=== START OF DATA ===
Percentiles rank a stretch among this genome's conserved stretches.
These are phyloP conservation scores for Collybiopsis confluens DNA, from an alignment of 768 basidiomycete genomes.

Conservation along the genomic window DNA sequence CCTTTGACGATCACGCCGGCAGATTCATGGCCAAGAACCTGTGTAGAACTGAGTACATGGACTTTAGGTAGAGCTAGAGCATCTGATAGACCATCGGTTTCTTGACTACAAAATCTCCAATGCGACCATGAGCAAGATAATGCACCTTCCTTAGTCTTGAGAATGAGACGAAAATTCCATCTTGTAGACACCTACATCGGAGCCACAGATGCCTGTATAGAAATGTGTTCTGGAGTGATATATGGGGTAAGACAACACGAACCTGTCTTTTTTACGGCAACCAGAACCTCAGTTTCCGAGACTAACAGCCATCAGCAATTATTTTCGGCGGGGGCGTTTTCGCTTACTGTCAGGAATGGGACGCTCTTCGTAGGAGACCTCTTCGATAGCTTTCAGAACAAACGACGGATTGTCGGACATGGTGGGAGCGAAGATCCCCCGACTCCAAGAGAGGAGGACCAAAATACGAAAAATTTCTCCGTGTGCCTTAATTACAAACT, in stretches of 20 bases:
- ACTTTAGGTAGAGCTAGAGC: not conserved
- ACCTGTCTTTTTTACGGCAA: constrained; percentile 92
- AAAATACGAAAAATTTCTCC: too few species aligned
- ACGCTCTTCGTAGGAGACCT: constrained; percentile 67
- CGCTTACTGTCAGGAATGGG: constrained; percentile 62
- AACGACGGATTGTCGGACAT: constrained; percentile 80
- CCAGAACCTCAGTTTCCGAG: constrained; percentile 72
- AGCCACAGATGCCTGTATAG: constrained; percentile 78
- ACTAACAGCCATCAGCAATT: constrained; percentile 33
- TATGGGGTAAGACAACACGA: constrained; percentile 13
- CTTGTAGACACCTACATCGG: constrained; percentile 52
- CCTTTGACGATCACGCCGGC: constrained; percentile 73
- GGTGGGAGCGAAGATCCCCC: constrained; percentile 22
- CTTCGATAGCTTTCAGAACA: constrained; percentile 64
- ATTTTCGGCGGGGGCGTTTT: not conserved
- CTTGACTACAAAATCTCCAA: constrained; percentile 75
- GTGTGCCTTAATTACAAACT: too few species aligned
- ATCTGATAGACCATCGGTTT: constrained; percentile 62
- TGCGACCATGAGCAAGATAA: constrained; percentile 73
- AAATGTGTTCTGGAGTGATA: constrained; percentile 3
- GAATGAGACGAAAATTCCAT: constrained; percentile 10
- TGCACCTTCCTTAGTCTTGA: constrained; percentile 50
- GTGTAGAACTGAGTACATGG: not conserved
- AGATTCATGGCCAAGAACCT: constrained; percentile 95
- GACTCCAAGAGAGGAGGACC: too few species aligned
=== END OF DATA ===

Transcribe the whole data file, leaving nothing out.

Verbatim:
Percentiles rank a stretch among this genome's conserved stretches.
These are phyloP conservation scores for Collybiopsis confluens DNA, from an alignment of 768 basidiomycete genomes.

Conservation along the genomic window DNA sequence CCTTTGACGATCACGCCGGCAGATTCATGGCCAAGAACCTGTGTAGAACTGAGTACATGGACTTTAGGTAGAGCTAGAGCATCTGATAGACCATCGGTTTCTTGACTACAAAATCTCCAATGCGACCATGAGCAAGATAATGCACCTTCCTTAGTCTTGAGAATGAGACGAAAATTCCATCTTGTAGACACCTACATCGGAGCCACAGATGCCTGTATAGAAATGTGTTCTGGAGTGATATATGGGGTAAGACAACACGAACCTGTCTTTTTTACGGCAACCAGAACCTCAGTTTCCGAGACTAACAGCCATCAGCAATTATTTTCGGCGGGGGCGTTTTCGCTTACTGTCAGGAATGGGACGCTCTTCGTAGGAGACCTCTTCGATAGCTTTCAGAACAAACGACGGATTGTCGGACATGGTGGGAGCGAAGATCCCCCGACTCCAAGAGAGGAGGACCAAAATACGAAAAATTTCTCCGTGTGCCTTAATTACAAACT, in stretches of 20 bases:
- ACTTTAGGTAGAGCTAGAGC: not conserved
- ACCTGTCTTTTTTACGGCAA: constrained; percentile 92
- AAAATACGAAAAATTTCTCC: too few species aligned
- ACGCTCTTCGTAGGAGACCT: constrained; percentile 67
- CGCTTACTGTCAGGAATGGG: constrained; percentile 62
- AACGACGGATTGTCGGACAT: constrained; percentile 80
- CCAGAACCTCAGTTTCCGAG: constrained; percentile 72
- AGCCACAGATGCCTGTATAG: constrained; percentile 78
- ACTAACAGCCATCAGCAATT: constrained; percentile 33
- TATGGGGTAAGACAACACGA: constrained; percentile 13
- CTTGTAGACACCTACATCGG: constrained; percentile 52
- CCTTTGACGATCACGCCGGC: constrained; percentile 73
- GGTGGGAGCGAAGATCCCCC: constrained; percentile 22
- CTTCGATAGCTTTCAGAACA: constrained; percentile 64
- ATTTTCGGCGGGGGCGTTTT: not conserved
- CTTGACTACAAAATCTCCAA: constrained; percentile 75
- GTGTGCCTTAATTACAAACT: too few species aligned
- ATCTGATAGACCATCGGTTT: constrained; percentile 62
- TGCGACCATGAGCAAGATAA: constrained; percentile 73
- AAATGTGTTCTGGAGTGATA: constrained; percentile 3
- GAATGAGACGAAAATTCCAT: constrained; percentile 10
- TGCACCTTCCTTAGTCTTGA: constrained; percentile 50
- GTGTAGAACTGAGTACATGG: not conserved
- AGATTCATGGCCAAGAACCT: constrained; percentile 95
- GACTCCAAGAGAGGAGGACC: too few species aligned